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Br J Clin Pharmacol. 1997 Nov;44(5):455-61.

Thiopurine drugs in the treatment of childhood leukaemia: the influence of inherited thiopurine methyltransferase activity on drug metabolism and cytotoxicity.

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University of Sheffield, Department of Medicine and Pharmacology, Royal Hallamshire Hospital, U.K.



The response to 6-mercaptopurine (6MP) is highly variable. Its antileukaemic effect can be related to drug derived 6-thioguanine nucleotides (TGNs). The inherited level of thiopurine methyltransferase (TPMT) activity may be a major factor in the clinical response to 6MP because TPMT forms methylmercaptopurine metabolites (MeMPs) at the expense of TGNs. The aim of this study was to explore the clinical importance of TPMT phenotype.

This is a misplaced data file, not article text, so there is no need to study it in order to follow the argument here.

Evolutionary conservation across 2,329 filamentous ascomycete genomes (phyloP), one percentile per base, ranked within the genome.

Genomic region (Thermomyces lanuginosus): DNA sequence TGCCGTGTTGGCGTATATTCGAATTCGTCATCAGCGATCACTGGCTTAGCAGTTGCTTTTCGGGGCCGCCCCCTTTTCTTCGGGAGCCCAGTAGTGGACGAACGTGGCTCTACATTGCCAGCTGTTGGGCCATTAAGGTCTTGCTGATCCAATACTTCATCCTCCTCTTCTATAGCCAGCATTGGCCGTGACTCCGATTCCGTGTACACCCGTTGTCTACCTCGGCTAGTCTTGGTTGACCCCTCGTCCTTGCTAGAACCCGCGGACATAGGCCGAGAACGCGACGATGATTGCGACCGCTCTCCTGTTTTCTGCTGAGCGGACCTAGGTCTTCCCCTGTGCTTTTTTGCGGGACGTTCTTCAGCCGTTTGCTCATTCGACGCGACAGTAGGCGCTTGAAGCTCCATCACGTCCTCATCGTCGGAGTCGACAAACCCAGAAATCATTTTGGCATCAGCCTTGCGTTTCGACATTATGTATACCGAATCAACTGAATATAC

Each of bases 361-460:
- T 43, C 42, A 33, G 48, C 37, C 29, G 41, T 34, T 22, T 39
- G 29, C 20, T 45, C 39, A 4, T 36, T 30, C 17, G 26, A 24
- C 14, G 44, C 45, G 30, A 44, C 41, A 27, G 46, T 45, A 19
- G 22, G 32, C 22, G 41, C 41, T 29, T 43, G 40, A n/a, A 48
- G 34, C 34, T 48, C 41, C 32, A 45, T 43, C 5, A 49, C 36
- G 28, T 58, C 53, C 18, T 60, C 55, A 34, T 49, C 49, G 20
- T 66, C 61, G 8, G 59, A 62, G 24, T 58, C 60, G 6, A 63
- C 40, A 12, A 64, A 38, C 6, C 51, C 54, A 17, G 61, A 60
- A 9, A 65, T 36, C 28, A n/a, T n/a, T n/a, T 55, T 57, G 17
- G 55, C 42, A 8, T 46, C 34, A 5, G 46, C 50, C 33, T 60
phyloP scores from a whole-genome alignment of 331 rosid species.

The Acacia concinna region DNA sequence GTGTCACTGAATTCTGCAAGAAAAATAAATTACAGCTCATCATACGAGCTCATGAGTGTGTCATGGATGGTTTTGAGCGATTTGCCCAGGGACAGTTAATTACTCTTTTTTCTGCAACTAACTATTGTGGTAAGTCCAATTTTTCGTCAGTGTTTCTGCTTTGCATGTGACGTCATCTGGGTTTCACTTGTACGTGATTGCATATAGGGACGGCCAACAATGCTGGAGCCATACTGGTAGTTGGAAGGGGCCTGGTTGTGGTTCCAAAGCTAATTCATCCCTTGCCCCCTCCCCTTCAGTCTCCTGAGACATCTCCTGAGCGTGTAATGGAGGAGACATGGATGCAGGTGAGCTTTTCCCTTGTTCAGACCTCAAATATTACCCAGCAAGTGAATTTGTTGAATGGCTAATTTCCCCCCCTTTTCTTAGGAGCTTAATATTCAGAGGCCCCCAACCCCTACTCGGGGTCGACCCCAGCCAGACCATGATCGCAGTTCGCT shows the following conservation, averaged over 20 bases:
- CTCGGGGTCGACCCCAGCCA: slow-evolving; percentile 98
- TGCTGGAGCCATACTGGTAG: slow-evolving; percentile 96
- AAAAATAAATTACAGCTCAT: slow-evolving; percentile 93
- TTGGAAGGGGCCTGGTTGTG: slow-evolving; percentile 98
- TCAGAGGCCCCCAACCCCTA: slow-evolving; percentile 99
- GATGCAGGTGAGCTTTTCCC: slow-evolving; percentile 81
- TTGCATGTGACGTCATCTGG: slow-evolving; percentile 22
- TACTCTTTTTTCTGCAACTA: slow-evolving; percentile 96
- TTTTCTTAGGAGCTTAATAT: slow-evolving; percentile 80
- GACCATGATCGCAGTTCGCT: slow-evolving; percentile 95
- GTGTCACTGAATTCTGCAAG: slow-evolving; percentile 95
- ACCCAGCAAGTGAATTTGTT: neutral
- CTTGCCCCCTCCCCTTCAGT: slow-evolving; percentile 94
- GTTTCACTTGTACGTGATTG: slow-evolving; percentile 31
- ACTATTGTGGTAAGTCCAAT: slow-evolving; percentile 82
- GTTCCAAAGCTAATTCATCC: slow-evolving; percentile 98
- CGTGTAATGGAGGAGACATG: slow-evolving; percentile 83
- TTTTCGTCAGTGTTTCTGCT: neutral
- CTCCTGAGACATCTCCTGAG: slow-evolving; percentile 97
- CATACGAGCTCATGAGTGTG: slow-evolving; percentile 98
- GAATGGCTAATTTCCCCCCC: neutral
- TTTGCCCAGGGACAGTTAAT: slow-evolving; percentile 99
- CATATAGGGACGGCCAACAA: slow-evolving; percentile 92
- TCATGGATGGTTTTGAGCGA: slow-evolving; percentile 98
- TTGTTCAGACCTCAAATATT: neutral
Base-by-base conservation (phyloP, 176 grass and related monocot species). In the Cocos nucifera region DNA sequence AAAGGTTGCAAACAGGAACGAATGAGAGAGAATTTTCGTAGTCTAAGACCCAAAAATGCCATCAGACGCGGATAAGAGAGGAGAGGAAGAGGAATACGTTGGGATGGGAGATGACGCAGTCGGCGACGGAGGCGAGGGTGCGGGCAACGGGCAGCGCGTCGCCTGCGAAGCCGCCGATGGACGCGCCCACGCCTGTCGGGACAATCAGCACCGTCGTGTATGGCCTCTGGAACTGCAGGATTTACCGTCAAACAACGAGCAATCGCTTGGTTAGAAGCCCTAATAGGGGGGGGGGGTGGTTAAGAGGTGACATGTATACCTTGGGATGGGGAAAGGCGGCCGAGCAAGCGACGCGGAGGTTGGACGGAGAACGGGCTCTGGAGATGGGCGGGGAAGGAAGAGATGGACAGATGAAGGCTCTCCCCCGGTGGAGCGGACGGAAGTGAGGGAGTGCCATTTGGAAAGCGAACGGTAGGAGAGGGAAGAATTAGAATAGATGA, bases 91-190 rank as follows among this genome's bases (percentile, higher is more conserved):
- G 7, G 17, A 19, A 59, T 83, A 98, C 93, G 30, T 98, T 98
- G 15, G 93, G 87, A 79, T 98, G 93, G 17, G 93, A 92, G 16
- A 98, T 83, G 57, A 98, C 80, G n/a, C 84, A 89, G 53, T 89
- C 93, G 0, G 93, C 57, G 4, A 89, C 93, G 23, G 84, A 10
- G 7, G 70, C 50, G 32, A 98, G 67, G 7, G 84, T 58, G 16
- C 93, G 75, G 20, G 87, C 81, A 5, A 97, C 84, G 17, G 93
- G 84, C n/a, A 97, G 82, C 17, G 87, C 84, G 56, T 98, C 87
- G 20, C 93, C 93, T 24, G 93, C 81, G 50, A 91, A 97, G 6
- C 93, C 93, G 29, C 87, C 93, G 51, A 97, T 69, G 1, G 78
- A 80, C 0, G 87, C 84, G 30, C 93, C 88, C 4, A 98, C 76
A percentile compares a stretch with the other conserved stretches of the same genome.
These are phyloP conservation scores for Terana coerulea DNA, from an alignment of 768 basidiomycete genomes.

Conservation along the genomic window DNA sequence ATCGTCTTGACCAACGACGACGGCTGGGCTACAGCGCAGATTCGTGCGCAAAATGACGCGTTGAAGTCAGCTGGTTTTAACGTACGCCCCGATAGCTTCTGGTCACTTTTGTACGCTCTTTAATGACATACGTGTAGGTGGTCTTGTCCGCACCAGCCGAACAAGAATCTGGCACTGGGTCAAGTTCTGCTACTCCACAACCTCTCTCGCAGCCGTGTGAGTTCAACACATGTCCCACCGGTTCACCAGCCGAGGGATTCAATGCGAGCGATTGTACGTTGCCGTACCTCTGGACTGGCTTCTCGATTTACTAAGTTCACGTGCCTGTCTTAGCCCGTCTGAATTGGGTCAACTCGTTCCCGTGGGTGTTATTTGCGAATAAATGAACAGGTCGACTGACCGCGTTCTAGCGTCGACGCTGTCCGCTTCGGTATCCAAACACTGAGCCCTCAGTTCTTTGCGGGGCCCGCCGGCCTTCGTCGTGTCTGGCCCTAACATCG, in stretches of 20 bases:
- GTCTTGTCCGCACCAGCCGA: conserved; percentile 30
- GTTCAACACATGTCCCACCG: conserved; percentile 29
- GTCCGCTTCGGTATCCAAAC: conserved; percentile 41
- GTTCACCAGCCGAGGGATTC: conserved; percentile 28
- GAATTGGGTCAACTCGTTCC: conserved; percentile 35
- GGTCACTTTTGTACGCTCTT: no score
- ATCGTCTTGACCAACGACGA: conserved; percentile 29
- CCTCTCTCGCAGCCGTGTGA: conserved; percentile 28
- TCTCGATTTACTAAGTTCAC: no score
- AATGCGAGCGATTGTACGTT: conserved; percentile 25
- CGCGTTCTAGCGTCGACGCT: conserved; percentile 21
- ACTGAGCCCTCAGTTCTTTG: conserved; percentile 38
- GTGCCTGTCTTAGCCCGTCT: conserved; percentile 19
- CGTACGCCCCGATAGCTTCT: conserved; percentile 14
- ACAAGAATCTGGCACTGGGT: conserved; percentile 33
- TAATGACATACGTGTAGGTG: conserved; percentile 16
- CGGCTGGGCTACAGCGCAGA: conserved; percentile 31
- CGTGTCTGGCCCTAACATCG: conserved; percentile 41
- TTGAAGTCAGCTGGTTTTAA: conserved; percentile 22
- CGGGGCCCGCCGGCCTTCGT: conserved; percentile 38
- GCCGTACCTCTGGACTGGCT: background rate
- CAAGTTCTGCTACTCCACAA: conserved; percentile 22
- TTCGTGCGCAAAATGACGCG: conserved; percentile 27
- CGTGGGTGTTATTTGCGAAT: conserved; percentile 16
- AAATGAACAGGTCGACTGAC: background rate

Thiopurine metabolism was studied in a consecutive cohort of children with acute lymphoblastic leukaemia (ALL) treated according to the Medical Research Council trial UK ALL XI. TPMT phenotype was measured in 38 children at diagnosis, and thiopurine metabolites were measured at defined times during 2 years treatment in 29 of these children.


TPMT activities at diagnosis ranged from 5.5 to 18.5 units ml(-1) packed RBCs, no different from the range of activities reported in healthy children. TGNs and MeMPs measured during the first 6MP cycle at 75 mg m(-2) ranged from 187 to 594 pmol 6TGNs, median 327, and 0.5 to 22.0 nmol MeMPs, median 4.5, per 8 x 10(8) RBCs. TPMT activity was not significantly related to the generation of MeMPs (r(s) = 0.06), but was negatively correlated to 6TGNs (r(s) = -0.44, P<0.025, n=29). TGNs were related to neutropenia at the point of dose reduction (r(s) = -0.5, P<0.01). TPMT activity was also inversely related to the duration of cytopenia driven 6MP withdrawal (r(s)= -0.41, P<0.05).


These findings support the suggestion that the inherited activity of TPMT in a given individual can modulate the cytotoxic effect of 6MP, and this information may help in clinical management.

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